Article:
Dr. Hillman (presumably Walter) did not hold office house. He made house calls all day long, and, of course, I did the same. We had several horses and our hired man who took care of them. He also drove for the Doctors. Everything was lovely until Christmas Day. The snow began and lasted until April. I was assigned a cutter and a horse. The roads were plowed by a board wired on the side of a bobsled. I wanted to impress the farmers who were plowing along the road and drove too close to the pile of snow on the side of the road and dumped over. Another cold blustering day the snow was blowing from the west across Long Pond Road and I again was dumped over.

In 1921, Dr. Hillman had an auto accident and died. I had been practicing by myself in a room in the Frank Paine house. Then, after Dr. Hillman’s death, I moved back and established an office, with office hours in the afternoon and evening; thereby, I worked from 8 am to 9 or 10 pm. Those hours would kill the average physician today. House calls were $3.00, office calls $2.00.

People thought nothing of calling the doctor at night, which means that I had to climb out of my warm bed, get dressed and drive to someone’s home. Most of the calls could have waited until morning. One night someone called to come and I being very tired said, “Take one aspirin tablet and a cup of tea and I will call in the morning.” I never heard from them again.

Being near the Ponds down near the lake, I always had a pair of pliers to cut fish hooks that became lodged in people. Wish I had a picture of two little boys sitting in my waiting room with a little puppy between them with a fish hook in his lip. I can still see the faces of those boys.
Dr. Hillman and two or three of the nearby physicians operated on the kitchen table. One day I gave an anesthetic for Dr. Lenhart in Spencerport while he did a gall bladder on a table near the window in a house on Ridge Road. Everything came out alright except no one paid me. We took out tonsils on kitchen tables. Thank goodness, w never had a post operative hemorrhage.

Maternity cases – we did most of them in the home. I had taken a short course in the lying in clinic in the ghetto of Chicago and learned how to prepare the bed, and also fix a cone with paper and a cover with ether. The hard part was after working hard all day to get a call to go on a maternity case that would take all night, get home in the morning, take a bath and shave, get breakfast and work another day.
Pneumonia was one of the most dangerous diseases in our early years. We did not have oxygen tents for the homes. I remember a case of Dr. Hillman’s who had lobar pneumonia in December. We put him in a room with the windows open so he could get fresh air. He was covered with blankets, but it was cold for the Nurse and Doctor. Luckily, he lived. Remember that was before the wonder drugs.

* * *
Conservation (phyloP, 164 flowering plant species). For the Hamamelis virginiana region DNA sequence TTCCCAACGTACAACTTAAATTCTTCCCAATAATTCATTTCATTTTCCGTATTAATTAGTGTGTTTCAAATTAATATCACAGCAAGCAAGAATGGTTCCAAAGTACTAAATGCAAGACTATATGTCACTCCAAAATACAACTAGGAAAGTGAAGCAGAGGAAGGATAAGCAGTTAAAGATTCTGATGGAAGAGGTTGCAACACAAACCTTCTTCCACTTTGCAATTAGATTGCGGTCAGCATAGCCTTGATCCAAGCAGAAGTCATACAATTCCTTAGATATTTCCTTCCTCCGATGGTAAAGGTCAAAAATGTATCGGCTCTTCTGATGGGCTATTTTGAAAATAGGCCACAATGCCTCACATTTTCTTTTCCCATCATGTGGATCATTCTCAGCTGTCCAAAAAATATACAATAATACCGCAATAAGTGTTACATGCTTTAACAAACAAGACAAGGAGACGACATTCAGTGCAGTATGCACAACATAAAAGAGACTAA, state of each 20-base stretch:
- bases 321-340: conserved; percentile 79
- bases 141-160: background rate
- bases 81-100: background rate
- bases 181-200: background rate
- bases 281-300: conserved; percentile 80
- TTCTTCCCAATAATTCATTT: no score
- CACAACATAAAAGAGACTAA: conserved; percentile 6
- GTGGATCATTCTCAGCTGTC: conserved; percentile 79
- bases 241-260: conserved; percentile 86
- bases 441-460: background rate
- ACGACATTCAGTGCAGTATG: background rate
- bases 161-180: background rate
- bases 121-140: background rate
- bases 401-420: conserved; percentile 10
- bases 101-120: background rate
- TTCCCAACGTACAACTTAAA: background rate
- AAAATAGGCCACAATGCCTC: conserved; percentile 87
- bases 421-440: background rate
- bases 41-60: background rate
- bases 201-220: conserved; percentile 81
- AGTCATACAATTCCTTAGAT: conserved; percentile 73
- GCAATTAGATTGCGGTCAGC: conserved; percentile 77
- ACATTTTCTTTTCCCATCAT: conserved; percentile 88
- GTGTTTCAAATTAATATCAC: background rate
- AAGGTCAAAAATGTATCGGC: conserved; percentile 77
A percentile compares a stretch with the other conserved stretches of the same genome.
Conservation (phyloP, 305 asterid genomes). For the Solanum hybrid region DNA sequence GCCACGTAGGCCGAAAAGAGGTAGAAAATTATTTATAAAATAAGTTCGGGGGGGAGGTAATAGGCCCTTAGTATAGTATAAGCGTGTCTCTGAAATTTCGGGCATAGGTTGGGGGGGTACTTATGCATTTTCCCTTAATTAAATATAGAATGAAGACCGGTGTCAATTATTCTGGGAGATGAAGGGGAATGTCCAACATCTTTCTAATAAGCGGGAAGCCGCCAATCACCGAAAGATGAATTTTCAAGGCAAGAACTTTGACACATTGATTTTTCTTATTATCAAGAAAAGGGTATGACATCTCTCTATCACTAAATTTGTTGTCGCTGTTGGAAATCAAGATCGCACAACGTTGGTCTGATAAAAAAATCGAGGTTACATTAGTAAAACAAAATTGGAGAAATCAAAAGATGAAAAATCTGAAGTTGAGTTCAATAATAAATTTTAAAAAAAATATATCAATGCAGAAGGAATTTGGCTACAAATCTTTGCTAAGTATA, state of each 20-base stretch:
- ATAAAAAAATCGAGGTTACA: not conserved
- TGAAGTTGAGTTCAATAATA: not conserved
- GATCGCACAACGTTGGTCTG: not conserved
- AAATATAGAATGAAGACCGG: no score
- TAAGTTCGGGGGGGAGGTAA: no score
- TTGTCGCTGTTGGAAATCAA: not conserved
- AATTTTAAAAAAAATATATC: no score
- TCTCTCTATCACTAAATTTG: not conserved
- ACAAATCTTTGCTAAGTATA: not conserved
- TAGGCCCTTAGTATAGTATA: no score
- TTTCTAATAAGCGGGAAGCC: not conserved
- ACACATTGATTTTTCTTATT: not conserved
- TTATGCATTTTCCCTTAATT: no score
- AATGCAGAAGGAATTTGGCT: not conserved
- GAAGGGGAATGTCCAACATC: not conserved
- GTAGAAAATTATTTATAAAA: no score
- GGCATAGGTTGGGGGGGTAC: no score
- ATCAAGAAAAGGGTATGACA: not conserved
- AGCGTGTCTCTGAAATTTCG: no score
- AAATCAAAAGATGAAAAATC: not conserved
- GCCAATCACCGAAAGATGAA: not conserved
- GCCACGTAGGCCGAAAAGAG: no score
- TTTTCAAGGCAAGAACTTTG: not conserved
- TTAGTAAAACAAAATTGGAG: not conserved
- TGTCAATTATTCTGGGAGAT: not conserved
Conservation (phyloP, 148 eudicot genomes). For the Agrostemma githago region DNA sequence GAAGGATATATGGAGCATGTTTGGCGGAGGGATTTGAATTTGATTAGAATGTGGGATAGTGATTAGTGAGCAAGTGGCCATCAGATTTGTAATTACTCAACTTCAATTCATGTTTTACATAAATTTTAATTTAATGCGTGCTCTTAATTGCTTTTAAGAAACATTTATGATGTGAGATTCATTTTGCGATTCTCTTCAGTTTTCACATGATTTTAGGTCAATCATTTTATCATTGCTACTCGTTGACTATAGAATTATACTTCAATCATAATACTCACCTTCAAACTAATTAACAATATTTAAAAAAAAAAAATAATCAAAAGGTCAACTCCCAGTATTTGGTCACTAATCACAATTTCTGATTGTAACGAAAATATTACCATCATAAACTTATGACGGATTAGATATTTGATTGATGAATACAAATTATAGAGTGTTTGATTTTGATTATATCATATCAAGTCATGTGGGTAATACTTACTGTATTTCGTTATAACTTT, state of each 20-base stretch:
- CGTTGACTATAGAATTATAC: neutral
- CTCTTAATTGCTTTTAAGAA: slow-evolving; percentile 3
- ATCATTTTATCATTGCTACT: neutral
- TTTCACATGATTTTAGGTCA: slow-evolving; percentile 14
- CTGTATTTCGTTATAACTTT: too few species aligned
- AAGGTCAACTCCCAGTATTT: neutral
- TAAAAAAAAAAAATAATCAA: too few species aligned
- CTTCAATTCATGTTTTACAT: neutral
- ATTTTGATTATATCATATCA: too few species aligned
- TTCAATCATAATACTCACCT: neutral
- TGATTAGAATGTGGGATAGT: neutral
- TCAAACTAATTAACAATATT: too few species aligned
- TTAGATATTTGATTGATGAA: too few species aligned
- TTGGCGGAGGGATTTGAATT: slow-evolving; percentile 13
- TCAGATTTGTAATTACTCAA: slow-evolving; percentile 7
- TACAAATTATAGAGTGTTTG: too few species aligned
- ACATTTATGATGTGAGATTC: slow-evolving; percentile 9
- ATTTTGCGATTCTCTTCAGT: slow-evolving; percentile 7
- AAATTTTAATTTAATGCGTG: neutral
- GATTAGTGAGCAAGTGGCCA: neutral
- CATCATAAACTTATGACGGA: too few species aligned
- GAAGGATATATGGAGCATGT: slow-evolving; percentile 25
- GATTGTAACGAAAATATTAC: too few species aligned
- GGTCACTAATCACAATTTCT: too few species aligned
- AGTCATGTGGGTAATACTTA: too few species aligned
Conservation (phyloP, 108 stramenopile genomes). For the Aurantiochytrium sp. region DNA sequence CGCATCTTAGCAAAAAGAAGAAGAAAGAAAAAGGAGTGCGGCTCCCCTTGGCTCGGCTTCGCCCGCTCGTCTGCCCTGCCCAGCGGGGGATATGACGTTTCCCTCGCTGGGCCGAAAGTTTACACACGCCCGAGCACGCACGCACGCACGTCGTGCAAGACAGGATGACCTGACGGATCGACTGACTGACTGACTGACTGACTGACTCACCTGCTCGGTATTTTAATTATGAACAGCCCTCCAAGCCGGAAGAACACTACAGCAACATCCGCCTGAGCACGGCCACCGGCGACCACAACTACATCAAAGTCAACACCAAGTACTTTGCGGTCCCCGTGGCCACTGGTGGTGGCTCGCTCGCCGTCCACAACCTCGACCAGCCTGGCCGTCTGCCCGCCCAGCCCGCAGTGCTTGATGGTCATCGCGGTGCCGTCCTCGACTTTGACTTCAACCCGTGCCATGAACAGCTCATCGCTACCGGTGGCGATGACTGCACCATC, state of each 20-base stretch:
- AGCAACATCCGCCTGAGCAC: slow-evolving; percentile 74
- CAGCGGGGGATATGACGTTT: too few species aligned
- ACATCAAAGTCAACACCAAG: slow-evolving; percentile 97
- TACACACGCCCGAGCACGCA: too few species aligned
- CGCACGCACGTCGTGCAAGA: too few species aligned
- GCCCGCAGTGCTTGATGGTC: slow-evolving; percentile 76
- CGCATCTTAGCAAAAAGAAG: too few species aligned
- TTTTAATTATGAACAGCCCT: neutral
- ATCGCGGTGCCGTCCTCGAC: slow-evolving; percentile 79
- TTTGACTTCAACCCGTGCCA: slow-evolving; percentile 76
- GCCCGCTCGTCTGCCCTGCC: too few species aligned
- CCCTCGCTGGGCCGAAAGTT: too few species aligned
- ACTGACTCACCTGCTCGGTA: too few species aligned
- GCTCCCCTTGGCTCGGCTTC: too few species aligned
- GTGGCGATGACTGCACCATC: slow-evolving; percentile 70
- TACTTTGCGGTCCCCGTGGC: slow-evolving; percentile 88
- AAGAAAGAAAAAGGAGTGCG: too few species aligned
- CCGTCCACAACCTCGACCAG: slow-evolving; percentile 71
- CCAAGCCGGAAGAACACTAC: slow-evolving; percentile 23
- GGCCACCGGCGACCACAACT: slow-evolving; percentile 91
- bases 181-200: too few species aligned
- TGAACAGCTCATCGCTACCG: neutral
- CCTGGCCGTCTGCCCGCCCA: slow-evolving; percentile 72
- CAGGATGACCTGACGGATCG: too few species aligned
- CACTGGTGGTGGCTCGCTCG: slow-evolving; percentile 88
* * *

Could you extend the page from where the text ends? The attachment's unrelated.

I remember Dr. Fleming in Charlotte who had a large number of patients about Paddy Hill Church. One day he arrived at the gate of a house where they had a very vicious dog, and the dog was making a big fuss. The Irish lady of the house said, “Come right in, Doctor. If he bites you, I’ll get after him.”

In a rural practice there are always a big number of broken bones. We did have x-ray so their reduction (setting) was not hard. Cutting off the cast was always a job.

Greece in 1919 had about 7,000 inhabitants. Many were Eastman Kodak workers and market gardeners. The town was divided into different parts: South Greece, Hoosick or West Greece, Paddy Hill, North Greece, and Greece Central. Probably because of transportation, these were rather distant centers.

Dr. Hillman had a Buick touring car. He did not want any closed-up car like a sedan, and not long before my time he had given up horses. The winter began in earnest on Christmas Day of that year. We had to rent horses from a neighbor and use sleighs. I thought I was quite well acquainted with driving horses but had never ridden in a cutter. Consequently, I had several dump overs when I got too close to the side of the road. The roads were not too well cleaned.

One night a man came to Dr. Hillman’s house when he was entertaining a group of classmates from the University of Rochester. The fellow had a toothache. Whisky was used as an anesthetic and then we pulled the wrong tooth, so the fellow had to come the next morning and the aching tooth out.

One night after dinner at our house a group of men were sitting on the porch and Al Skinner told about his father who had the contract to cut ice on the ponds and fill the ice houses of the hotels. One morning it was very stormy and cold and Al asked his father if he was going to make his men work out on such a day. His father answered, “Yes, they are men, ain’t they?”

Miss Mary Moll lived on Mill Road and did some reporting for the Rochester newspapers. house. It was a common sight to see her walking on the road from Ridge Road to her home day or night. We would think that was quite a walk these days. In fact, a Mr. Kishlar on English Road, a generation before my time, walked from English Road and Long Pond to Lake Avenue to work. Jack Farrel, lived and worked at our house when a boy, used to walk to Lake Avenue to meet the boys. Jack was a grand man. He came to our home to work for my wife’s grandfather when he was 15 and stayed with us until he died at 87. He was loved by all the kids; never told any of their secrets. He brought up my wife and later our five children. They would tell Jack everything and me nothing. Jack and Frank Siebert would spend their Sundays walking all over the farm.